Location: National Institutes of Health Clinical Center, Bethesda, Maryland

  • Durvalumab and Tremelimumab, Oleclumab, or Monalizumab in Treating Patients with Colorectal Cancer with Lung or Liver Metastases That Can Be Removed by Surgery

    This phase I trial studies the side effects and how well durvalumab and tremelimumab, oleclumab, or monalizumab work in treating patients with colorectal cancer that has spread to the lungs or liver (lung or liver metastases) and can be removed by surgery. Immunotherapy with monoclonal antibodies, such as durvalumab, tremelimumab, oleclumab, and monalizumab may help the body’s immune system attack the cancer, and may interfere with the ability of tumor cells to grow and spread.
    Location: M D Anderson Cancer Center, Houston, Texas

  • Durvalumab with or without Tremelimumab in Treating Participants with Resectable Malignant Pleural Mesothelioma

    This phase II trial studies how well durvalumab with or without tremelimumab works in treating participants with malignant pleural mesothelioma that can be removed by surgery. Monoclonal antibodies, such as durvalumab and tremelimumab, may interfere with the ability of tumor cells to grow and spread.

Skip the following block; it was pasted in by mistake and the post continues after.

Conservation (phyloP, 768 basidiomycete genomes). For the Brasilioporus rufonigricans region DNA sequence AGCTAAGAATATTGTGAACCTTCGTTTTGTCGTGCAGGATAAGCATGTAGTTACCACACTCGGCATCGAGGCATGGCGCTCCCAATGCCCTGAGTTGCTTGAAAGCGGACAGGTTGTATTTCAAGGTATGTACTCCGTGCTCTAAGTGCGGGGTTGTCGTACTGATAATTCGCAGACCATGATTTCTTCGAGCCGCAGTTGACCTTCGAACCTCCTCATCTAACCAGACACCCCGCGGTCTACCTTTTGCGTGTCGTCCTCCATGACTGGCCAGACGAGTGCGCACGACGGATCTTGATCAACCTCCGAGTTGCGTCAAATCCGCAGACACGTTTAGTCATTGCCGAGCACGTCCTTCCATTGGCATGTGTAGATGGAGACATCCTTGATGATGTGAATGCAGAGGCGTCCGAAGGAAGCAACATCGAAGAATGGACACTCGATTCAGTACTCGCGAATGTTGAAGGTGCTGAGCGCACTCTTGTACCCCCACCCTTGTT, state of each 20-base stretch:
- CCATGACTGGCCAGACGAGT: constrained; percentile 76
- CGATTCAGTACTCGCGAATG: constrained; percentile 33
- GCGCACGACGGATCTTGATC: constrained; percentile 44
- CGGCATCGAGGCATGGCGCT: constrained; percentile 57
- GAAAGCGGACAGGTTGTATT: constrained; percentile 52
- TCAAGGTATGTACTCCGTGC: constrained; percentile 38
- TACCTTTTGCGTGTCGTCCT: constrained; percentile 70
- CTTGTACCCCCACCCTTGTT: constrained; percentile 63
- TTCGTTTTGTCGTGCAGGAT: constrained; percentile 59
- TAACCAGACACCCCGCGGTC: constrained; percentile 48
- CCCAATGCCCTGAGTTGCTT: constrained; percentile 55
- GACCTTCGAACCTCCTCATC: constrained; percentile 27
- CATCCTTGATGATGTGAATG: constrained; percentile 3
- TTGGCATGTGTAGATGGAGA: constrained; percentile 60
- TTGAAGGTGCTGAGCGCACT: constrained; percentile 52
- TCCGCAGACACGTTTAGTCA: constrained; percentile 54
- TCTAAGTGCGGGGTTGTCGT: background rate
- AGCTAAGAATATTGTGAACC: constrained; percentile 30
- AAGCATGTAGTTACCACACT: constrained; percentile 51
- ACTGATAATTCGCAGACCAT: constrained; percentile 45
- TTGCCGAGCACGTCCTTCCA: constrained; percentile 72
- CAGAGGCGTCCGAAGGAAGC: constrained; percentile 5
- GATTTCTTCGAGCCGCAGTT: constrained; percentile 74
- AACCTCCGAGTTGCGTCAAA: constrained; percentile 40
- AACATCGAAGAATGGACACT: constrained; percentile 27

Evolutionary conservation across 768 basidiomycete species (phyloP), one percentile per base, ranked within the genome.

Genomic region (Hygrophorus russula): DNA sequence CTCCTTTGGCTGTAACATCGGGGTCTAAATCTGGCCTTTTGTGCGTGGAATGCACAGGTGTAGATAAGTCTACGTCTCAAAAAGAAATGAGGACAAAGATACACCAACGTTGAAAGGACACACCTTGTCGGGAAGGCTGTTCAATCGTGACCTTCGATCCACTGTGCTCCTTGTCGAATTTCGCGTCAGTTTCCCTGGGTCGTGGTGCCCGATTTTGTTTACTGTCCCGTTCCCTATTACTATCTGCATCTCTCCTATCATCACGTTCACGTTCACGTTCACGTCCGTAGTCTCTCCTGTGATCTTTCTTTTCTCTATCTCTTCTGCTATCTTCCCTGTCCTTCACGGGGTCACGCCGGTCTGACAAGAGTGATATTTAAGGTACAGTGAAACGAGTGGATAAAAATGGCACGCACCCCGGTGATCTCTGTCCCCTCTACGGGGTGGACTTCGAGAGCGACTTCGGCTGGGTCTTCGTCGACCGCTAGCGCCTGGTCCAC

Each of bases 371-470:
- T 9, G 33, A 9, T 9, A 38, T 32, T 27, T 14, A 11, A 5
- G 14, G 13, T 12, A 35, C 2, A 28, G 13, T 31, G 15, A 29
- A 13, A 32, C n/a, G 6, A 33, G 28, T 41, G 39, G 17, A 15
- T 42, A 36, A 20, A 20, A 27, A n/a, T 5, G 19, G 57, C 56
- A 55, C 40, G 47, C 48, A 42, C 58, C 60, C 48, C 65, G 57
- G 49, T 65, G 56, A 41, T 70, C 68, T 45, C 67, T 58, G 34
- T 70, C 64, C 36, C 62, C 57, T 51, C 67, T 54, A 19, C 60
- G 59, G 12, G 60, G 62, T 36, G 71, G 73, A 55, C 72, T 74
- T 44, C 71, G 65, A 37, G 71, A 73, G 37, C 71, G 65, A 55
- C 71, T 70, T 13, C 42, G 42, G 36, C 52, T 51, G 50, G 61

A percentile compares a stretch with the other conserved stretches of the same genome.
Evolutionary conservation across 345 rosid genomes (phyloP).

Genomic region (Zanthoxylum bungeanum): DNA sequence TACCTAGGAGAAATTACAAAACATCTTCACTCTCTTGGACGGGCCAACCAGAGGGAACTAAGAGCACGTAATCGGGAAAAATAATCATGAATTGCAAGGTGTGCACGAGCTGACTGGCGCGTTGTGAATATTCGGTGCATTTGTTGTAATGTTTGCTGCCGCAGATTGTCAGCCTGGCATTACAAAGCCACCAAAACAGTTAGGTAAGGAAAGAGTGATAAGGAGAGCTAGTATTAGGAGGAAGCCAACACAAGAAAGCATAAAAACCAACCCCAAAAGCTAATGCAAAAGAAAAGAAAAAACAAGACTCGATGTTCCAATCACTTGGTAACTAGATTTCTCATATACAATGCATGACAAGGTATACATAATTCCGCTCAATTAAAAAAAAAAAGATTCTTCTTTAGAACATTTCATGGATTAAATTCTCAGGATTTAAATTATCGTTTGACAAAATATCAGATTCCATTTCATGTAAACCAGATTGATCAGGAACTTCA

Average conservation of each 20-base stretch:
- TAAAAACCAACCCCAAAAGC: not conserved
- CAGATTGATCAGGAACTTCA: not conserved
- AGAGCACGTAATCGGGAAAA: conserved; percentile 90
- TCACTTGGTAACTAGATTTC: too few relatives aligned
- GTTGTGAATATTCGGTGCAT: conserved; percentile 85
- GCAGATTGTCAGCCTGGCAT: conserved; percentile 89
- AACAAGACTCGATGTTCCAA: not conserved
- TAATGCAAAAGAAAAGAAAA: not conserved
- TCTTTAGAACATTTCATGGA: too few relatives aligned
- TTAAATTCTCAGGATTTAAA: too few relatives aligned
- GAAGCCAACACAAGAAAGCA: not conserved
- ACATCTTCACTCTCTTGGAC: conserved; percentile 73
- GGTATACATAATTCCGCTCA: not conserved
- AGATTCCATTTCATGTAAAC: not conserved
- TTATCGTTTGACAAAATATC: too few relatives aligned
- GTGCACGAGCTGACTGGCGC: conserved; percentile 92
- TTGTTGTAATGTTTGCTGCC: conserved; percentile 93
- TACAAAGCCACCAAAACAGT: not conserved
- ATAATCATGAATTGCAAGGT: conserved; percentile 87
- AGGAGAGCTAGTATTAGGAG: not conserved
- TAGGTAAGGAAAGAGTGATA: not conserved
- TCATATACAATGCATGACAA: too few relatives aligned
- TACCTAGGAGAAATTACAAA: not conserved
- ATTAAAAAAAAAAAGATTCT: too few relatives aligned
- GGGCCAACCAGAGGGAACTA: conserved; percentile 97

Location: Baylor College of Medicine / Dan L Duncan Comprehensive Cancer Center, Houston, Texas

  • Brachytherapy with Durvalumab or Tremelimumab for the Treatment of Patients with Platinum-Resistant, Refractory, Recurrent, or Metastatic Gynecological Malignancies

    This phase II trial studies the side effects and how well brachytherapy with durvalumab or tremelimumab work for the treatment of gynecological malignancies that is resistant to platinum therapy (platinum-resistant), does not respond to treatment (refractory), has come back (recurrent), or has spread to other places in body (metastatic). Brachytherapy, also known as internal radiation therapy, uses radioactive material placed directly into or near a tumor to kill tumor cells. Immunotherapy with monoclonal antibodies, such as durvalumab and tremelimumab, may help the body’s immune system attack the cancer, and may interfere with the ability of tumor cells to grow and spread. This trial is being done to see whether brachytherapy with durvalumab or tremelimumab works better in treating patients with gynecological malignancies.
    Location: UCLA / Jonsson Comprehensive Cancer Center, Los Angeles, California

  • Hypofractionated Radiotherapy Followed by Durvalumab with or without Tremelimumab for the Treatment of Liver Cancer after Progression on Prior PD-1 Inhibition